Jim: Yeah so a couple of things first. I think as a franchisee, you have to follow your passion and so there are a lot of franchise models that are out there. As an example, I love restaurants, so I would be happy to do that but there are franchise hair salons not my passion and something I would even consider. So I think it starts with what's your passion, what do you really love to do because as a franchisee you've already identified you want to have your own business and you like being your own boss so to speak. You've identified that you want to follow a successful process and so it comes down to what is it that you love once you have that. Then I think you have to do two things, understand the franchisor and their team, and how successful they are, and how they work with and support their franchisees and then go talk to the friend the existing franchisees of that business and understand, is the franchisor truly supporting and what are the unit level economics and can I be successful at it and what are the keys to success? There's an item 19 in the FDD that's good but you should also talk to existing franchisees and have them tell you how they're doing and understand all that and great franchises will give, they give you that information, great franchisees will share that information with the prospect and you could be coming in, you can be an informed decision maker versus just a passionate decision maker. I think being informed and passionate is the key.
1. We'd love to hear your thoughts on contactless hiring? What do you think about hiring via video interviews? At Workstream, we've thought a lot about it with everything going on we've seen a huge change to how people are hiring they're doing a lot more with the video interviews, do you think that that's here to stay and do you think that even if it's just temporary everyone should be adopting it or should they still be doing the in-person interviews?
- Well, I think this is where technology really makes a difference. It's the right thing to do right now because there are still folks in situations where you wouldn't want to be together but you can do it virtually like this and get to know someone. So I applaud what Workstream is doing with even some video introductions so that employers can learn about candidates and so I think that's great. I think there's nothing better than in person, we all as humans we're all into building a relationship and seeing each other and learning about each other and it's better face to face but if that's not comfortable for some folks today. This is the next best and so I think the more we can nurture this and develop it, it's always going to be a tool that is going to be a great screening device in the future.
2. Alexa, Siri, Google help, are these what you think of as face-to-face point-of-sale systems now?
- Jim: I think there are some companies today that are actually using voice activated questions and then searching through all your databases at companies and giving you the answer. Just as I think where AI is going for business is this, just as we're all comfortable with asking Siri or Alexa a question and getting an answer and they pull it from different sources there is a time where it's happening right now, where you will be able to ask your database for your business about what's going on in your business not type it in, ask the question and with machine learning and language understanding then give you your answer just like that so just imagine how wonderful that will be for businesses when google for business is essentially available to all. It's coming.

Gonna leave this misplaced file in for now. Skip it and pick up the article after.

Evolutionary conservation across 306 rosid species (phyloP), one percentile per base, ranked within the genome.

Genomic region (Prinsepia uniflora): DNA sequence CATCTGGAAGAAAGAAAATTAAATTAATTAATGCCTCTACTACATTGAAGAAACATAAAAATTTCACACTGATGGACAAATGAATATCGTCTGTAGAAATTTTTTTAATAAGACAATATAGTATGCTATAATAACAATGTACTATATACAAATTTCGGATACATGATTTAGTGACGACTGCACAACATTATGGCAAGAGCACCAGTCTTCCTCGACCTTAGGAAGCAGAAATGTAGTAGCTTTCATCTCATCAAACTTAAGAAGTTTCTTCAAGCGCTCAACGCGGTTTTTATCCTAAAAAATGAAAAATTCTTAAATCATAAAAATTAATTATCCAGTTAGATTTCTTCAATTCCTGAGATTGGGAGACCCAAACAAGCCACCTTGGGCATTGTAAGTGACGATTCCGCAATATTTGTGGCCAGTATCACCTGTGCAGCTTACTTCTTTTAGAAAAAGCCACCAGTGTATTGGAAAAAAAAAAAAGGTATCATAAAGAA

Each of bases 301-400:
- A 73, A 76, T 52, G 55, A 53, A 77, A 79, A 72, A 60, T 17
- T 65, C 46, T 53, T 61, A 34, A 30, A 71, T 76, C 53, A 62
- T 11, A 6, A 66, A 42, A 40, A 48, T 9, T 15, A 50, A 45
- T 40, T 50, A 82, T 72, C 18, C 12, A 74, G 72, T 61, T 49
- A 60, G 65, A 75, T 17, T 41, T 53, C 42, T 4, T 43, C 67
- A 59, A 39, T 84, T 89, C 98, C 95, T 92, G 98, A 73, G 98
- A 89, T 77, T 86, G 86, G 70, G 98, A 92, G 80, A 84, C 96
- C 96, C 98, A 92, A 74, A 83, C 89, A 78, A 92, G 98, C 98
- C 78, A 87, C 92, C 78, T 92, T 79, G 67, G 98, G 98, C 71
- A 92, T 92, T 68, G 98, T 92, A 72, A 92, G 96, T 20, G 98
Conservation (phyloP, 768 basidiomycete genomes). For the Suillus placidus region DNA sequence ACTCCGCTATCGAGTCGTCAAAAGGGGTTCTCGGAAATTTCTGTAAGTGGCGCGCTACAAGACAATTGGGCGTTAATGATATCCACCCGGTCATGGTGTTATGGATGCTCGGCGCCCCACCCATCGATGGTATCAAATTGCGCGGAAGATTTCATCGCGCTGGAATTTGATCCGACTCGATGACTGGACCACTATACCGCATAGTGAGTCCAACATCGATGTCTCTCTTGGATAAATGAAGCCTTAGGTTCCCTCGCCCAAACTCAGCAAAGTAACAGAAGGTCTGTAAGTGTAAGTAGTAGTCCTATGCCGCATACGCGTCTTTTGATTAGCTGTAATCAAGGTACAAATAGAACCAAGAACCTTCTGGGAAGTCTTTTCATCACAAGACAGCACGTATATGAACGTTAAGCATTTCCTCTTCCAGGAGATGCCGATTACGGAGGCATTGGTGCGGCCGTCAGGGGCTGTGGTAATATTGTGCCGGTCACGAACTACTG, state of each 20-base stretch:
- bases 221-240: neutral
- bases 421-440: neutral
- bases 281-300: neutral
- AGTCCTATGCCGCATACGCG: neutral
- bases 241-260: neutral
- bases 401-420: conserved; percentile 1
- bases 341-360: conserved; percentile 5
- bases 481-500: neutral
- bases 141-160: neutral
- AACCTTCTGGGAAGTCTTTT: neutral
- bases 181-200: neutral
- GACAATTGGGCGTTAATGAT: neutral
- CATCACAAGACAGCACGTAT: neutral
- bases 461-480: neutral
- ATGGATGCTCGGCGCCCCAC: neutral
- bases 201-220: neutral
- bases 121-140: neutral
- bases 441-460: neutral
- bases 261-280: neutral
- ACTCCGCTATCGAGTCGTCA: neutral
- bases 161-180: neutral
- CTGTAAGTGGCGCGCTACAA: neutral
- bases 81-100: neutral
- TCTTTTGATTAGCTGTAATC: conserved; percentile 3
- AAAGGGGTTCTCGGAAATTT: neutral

- Lydia: I think that's definitely exciting especially with each teams at businesses seem siloed in terms of which data you're looking at and then it's difficult to get that across to other teams we sort of have to be explaining like what things mean and how we look at them so if you could just do that where it's taking NLP natural language processing and and making it so that anyone can ask a question and have somebody explain it to them, save me a lot of time I'd be all for that
- Jim: It's here, it's on the verge, I should say right now and the thing is how do you democratize data. I think that's really what we're going after when organizations right now have to have data scientists and all these analytics people that's wonderful. But the world was so much better when you could ask Google questions and get the answer and so it's really democratizing the accumulation of information and then putting it into a format where everyone can understand it and have access to it and that's where we're headed. It's here now.
3. I love the pay it forward mentality. What would you recommend in your own business to promote equality and create opportunities for advancement?
- I would say the most important thing is to find your leaders who understand that their role is to serve others and to develop others because it's multiplicative. If you create other leaders, it's multiplicative if you just create people who love to follow it's additive and you can have all these different people who love to follow you but your company's going to grow so much faster when leaders understand they're there to serve and to provide and create the environment where all the people on the team can be their very best. I'll never forget the story many years ago at another company, their development process was all about understanding the weaknesses of people and as a very young business guy, I didn't agree with that. I said why do you want to identify people's weaknesses, why don't you play their strengths and if you look over the past 20 years all the books that have been written about great teams and putting people in their role where they are at their very best because they found their zone of genius they perform at their very best. Why would you want to ask the best violinist to pick up and learn how to play the trumpet? Why would you ask a ballet dancer to all of a sudden give it up and go into modern jazz? They've chosen their passion and they're awesome at it now. If you can create a team of people where they are passionate about what they do and the company they work with and they can be at their very best, I promise you, you'll have the world's best team.